The Barcelona Supercomputing Center (BSC) and the State University of New York (Stony Brook and Buffalo campuses) recently conducted benchmark tests comparing NVIDIA's CG100 "Grace" Superchip with other competing products in various HPC and AI benchmarks. While NVIDIA has primarily focused on marketing the overall GH200 "Grace Hopper" package, it is interesting to see technical institutes focusing on the company's "first true" server processor, which is ARM-based, rather than the popular GPU aspect. The Next Platform's article provides a summary of the chip's internal components, highlighting its high core count, low thermal footprint, and low-power DDR5 (LPDDR5) memory with error correction for server-class usage.

The benchmark results were presented at the HPC Asia 2024 conference in Nagoya, Japan, and were also uploaded to the ACM Digital Library. BSC's MareNostrum 5 system includes an experimental cluster portion consisting of NVIDIA Grace-Grace and Grace-Hopper superchips. The Grace-Grace configuration, which combines two Grace CPUs with NVLink chip-to-chip interconnects, offers memory coherence across LPDDR5 memory banks and consumes around 500 watts. This configuration provides a total of 144 Arm Neoverse "Demeter" V2 cores with the Armv9 architecture, 1 TB of physical memory, and 1.1 TB/sec of peak theoretical bandwidth. However, only 960 GB of memory capacity and 1 TB/sec of memory bandwidth are currently available due to limitations in LPDDR5 memory yield.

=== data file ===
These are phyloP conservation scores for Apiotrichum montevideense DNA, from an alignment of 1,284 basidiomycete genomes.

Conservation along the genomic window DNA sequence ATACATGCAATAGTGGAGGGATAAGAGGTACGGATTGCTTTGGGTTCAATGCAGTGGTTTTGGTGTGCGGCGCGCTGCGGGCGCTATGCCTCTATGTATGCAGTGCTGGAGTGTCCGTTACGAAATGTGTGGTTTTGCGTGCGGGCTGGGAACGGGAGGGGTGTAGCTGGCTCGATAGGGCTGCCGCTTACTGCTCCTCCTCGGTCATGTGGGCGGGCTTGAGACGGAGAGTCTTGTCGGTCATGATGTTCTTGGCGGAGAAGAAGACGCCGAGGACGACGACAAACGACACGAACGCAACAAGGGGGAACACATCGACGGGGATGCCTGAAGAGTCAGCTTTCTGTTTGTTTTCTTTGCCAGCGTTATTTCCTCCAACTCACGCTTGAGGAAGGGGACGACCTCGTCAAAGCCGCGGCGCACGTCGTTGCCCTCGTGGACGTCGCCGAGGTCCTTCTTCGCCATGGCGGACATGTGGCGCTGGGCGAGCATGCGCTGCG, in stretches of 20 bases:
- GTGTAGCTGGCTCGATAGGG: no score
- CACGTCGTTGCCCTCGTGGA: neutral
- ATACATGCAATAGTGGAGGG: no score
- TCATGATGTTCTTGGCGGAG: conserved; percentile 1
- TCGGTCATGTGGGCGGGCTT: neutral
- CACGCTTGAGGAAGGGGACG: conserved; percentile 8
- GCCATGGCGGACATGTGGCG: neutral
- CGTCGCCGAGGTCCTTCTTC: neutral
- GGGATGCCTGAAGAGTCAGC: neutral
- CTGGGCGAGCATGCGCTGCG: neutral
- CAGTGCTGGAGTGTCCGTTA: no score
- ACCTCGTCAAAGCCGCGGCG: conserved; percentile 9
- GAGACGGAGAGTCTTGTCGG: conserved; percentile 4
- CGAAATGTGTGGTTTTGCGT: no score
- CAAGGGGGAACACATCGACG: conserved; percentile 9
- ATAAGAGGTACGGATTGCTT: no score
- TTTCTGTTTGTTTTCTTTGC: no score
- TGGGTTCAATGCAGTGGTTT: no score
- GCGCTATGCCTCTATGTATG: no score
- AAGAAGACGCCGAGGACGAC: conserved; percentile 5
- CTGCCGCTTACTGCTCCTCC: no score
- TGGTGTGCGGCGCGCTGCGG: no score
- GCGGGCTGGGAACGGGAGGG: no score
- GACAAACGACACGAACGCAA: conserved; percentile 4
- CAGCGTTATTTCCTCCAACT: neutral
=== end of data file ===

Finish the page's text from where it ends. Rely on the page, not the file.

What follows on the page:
BSC's older MareNostrum 4 supercomputer, which is based on nodes with two 24-core Skylake-X Xeon SP-8160 Platinum processors, was outperformed by the NVIDIA-fortified MareNostrum 5 system. The worst performance results of MareNostrum 5 were still 67% faster than MareNostrum 4, while the best performance indicated a 4.49x advantage. The State University of New York also compared its NVIDIA setup, both in Grace-Grace (CPU-CPU pair) and Grace-Hopper (CPU-GPU pair) configurations, against rival solutions including Intel Sapphire Rapids and Ice Lake, AMD Milan, and ARM-based Amazon Graviton 3 and Fujitsu A64FX processors. According to the comparison data, the Grace Superchip outperformed all rivals except for the Sapphire Rapids server with two 48-core Xeon Max 9468s.

The Next Platform suggests that the success of NVIDIA's CG100 server processor is largely due to its pairing with the Hopper GPU. They note that any CPU paired with the same Hopper GPU would likely perform similarly. The Gromacs performance of the CPU-only Grace-Grace unit is almost as powerful as a pair of Sapphire Rapids Xeon Max Series CPUs. It is worth considering the impact of the HBM memory on this chip, which does not significantly improve Gromacs performance. Overall, these findings provide valuable insights into the performance of the Grace CPU in HPC workloads.